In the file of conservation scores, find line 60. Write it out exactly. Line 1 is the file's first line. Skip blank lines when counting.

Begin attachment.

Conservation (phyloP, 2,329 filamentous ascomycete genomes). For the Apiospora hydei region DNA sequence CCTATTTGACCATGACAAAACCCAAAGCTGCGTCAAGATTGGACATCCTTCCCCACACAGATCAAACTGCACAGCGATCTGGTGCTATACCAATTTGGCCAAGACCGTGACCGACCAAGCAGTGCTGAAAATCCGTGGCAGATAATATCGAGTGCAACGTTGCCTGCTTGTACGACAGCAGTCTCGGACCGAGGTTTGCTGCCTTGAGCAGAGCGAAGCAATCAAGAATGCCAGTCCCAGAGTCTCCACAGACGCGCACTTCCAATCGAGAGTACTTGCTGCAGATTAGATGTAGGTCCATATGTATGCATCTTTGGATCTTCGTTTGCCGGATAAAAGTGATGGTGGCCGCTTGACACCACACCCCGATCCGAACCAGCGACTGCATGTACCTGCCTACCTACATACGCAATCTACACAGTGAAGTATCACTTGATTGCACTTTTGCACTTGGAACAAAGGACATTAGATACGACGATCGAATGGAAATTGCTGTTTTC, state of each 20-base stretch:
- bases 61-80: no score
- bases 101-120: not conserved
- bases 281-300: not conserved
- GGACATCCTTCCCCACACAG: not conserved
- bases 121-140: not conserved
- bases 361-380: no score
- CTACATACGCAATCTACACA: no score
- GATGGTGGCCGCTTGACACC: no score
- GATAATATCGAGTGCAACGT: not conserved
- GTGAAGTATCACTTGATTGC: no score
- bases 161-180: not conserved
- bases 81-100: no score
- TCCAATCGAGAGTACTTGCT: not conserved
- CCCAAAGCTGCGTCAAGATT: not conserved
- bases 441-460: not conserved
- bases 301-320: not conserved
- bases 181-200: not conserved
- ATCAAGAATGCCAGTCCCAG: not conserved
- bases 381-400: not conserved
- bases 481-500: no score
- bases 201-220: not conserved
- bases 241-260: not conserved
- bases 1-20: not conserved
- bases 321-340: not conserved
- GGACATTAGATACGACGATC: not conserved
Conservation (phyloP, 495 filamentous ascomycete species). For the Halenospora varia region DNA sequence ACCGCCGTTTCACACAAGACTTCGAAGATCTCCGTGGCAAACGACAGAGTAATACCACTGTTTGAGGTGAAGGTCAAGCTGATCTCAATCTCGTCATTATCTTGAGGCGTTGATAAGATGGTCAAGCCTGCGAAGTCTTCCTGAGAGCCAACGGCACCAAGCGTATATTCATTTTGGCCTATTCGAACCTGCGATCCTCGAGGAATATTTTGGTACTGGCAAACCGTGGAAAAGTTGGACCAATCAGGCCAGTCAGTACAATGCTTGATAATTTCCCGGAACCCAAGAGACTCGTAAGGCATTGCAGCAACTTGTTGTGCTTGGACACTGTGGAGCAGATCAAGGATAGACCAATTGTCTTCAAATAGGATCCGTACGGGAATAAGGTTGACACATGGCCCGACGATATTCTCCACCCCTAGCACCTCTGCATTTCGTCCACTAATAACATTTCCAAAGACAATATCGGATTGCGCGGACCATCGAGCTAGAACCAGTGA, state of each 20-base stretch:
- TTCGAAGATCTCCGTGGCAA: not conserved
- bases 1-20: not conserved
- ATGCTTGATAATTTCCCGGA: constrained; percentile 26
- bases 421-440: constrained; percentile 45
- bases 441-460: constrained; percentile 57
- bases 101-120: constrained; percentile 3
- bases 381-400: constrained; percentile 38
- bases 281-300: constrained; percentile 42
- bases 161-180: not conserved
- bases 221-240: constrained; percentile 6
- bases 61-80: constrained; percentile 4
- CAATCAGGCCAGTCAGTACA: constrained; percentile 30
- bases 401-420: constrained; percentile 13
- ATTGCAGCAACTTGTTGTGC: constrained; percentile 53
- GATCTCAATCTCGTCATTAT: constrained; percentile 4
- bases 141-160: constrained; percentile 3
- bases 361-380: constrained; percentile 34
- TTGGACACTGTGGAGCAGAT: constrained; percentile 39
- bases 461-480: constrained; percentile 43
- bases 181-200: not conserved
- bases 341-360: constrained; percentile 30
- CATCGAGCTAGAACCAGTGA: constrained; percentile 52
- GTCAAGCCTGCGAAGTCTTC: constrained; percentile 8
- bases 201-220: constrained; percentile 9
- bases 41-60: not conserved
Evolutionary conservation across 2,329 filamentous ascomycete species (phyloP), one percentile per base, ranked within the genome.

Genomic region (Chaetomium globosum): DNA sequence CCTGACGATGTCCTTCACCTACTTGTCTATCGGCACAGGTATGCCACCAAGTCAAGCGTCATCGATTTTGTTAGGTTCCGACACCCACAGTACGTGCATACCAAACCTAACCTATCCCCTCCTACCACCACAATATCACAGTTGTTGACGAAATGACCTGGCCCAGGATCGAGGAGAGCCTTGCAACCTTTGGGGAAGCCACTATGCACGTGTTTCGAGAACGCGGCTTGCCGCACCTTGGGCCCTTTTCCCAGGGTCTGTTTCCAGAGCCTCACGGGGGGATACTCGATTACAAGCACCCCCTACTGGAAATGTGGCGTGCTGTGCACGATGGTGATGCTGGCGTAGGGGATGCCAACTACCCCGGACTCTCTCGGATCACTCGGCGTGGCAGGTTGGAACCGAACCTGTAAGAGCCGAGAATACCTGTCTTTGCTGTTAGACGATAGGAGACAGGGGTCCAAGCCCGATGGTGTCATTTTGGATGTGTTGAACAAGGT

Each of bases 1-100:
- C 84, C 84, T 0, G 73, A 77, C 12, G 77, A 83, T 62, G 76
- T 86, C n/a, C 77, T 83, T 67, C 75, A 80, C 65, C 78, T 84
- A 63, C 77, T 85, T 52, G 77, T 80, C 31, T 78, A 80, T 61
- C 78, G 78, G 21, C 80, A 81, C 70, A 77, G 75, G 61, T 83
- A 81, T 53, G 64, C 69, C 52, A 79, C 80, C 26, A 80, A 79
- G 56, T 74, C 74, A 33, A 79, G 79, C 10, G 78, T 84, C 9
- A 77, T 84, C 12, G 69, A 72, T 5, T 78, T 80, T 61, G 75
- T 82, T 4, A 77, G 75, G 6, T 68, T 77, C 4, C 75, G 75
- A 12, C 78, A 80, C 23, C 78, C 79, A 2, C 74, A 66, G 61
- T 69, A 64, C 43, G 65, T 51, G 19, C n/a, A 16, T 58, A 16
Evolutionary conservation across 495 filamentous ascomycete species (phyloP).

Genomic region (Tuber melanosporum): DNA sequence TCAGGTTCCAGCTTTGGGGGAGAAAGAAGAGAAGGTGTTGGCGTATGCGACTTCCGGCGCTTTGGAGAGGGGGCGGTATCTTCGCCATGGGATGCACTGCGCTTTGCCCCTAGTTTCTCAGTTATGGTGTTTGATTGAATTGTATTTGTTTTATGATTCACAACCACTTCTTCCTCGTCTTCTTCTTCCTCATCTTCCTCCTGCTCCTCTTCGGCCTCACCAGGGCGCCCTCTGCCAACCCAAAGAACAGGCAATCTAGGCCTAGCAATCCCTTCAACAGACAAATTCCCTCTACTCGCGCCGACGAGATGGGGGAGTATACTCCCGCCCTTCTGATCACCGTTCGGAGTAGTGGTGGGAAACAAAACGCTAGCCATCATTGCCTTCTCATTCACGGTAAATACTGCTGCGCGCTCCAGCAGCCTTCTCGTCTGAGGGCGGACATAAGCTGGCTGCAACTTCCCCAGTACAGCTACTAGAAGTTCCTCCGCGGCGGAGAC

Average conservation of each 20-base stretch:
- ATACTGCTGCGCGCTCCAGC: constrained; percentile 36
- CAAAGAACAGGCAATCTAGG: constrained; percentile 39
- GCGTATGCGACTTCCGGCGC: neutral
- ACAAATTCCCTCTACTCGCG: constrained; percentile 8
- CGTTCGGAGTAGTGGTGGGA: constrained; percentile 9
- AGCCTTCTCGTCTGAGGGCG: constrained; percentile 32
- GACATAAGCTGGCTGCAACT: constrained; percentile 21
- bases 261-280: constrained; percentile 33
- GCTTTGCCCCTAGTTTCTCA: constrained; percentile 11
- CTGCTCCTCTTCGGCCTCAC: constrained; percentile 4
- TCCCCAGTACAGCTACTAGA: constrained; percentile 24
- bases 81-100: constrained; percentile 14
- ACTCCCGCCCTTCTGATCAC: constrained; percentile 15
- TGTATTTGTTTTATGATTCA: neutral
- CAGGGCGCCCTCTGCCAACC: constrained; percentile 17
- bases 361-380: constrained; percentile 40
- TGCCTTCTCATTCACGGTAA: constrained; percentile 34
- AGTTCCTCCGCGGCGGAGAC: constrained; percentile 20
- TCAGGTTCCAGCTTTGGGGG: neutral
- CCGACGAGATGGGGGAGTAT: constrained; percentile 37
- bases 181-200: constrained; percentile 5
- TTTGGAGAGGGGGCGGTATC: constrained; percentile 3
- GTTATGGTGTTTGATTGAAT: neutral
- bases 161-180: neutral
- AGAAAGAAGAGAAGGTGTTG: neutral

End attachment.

- A 81, T 53, G 64, C 69, C 52, A 79, C 80, C 26, A 80, A 79